The Italian automaker is bucking the biggest trend in the industry.
Back in 2018, Pagani's founder Horacio Pagani announced that his company had begun preparing for the electric age. The following year, Pagani announced that its next project would be a fully electric car to arrive in 2024. At the time, Horacio said that his customers were not interested in such a thing and that this only added to the challenge. But by last year, his tune had changed somewhat, and he noted that his customers want "to feel emotions when driving; they don't care about pure performance." In fact, the charismatic founder of the niche automaker said that there were customers who didn't buy the Pagani Huayra because a manual gearbox was not offered.
Why are we telling you all this? For context, because Pagani has now officially ended the fact-finding mission we alluded to at the outset, concluding that nobody wants an electric Pagani.
Autocar spoke with Horacio Pagani at the recent Milan Monza show, where the man was only too happy to explain what the future holds for his company and why: "In 2018, I created a team working on fully electric cars," with these people tasked with finding out what it would take to build a good electric supercar and who would be interested in it. However, "in four years, we never found interest in the supercar market." By contrast, the upcoming combustion-powered C10 has already found buyers for the first 100 examples.
And even if there were interest in an electric Pagani, Horacio says that it's just not viable. "At the moment, 90% of energy is produced without renewables. It's silly to think that only a few supercars [in the world] with ICEs can have a negative impact on the climate when 90% of energy is produced in a bad way."
This line of reasoning holds up - even the European Union has conceded that niche automakers should not have to meet the same targets as mass producers and polluters.
The idea should be to make a lightweight car, but this is the biggest challenge. The dream would be a 1,300kg (2,866lb) EV, but this isn't possible.
Horacio went on to explain that the team assigned with the unenviable job of figuring out the feasibility of an electric Pagani noted some interesting details. For starters, the Pagani EV would need to use a 600-kilogram (1,323-pound) battery, which is already more than half what a Huayra R weighs. Moreover, Horacio himself has found that EVs are a bit too extreme: "I own a Tesla to understand EVs, and it's not necessary to have such high performance in them. The challenge is to make an EV that gives good emotion like a normal ICE. Pagani isn't going to do something just with good performance, as you can do this [already], but to give emotion to the driver."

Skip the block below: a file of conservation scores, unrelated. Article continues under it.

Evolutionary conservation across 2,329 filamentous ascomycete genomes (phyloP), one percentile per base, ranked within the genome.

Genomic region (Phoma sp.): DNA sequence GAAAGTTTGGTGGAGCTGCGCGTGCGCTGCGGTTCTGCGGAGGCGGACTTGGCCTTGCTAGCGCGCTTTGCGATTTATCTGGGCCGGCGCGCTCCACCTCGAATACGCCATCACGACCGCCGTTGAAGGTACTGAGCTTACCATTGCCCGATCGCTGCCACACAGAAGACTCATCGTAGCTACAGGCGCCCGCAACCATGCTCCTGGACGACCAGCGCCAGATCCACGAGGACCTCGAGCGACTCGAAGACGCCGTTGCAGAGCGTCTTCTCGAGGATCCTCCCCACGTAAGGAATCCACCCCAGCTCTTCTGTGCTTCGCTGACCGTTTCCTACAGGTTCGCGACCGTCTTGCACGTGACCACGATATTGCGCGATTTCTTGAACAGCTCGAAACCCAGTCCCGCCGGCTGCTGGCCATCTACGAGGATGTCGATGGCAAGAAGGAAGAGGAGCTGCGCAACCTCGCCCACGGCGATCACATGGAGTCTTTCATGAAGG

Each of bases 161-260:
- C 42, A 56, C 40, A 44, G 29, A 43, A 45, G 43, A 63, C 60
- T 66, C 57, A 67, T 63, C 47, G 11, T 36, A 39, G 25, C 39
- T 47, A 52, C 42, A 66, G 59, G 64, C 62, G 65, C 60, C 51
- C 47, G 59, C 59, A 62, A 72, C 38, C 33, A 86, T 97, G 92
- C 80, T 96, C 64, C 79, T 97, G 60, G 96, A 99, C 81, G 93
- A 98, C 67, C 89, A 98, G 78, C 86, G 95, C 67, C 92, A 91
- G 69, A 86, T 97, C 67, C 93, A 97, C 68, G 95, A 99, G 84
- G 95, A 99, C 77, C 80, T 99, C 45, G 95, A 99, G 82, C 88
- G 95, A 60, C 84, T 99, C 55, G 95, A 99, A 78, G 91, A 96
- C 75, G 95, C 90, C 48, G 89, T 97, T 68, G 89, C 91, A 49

Pagani expects continued support from Mercedes-AMG in the future and notes that style and visual drama are just as important as performance and speed. "If you work only on the dynamics, all the cars end up the same," said Pagani. "Spend time on the fashion and the style, and you get something wonderful." Horacio also notes that it's important for his cars to be easy to drive and live with, a point highlighted by the 10,000-kilometer (6,214-mile) service intervals on the engine of the Huayra. Another point is the extraordinary resale values for past Paganis, which Horacio takes to mean that people appreciate special experiences and creations. That said, he continues to invest around one-fifth of the company's revenue in R&D to be prepared for whatever the future holds.
So amazing Pagani hypercars will continue into the future with pure combustion power, becoming moving art pieces and providing mesmerizing experiences while they do so. The future is not so bleak, after all.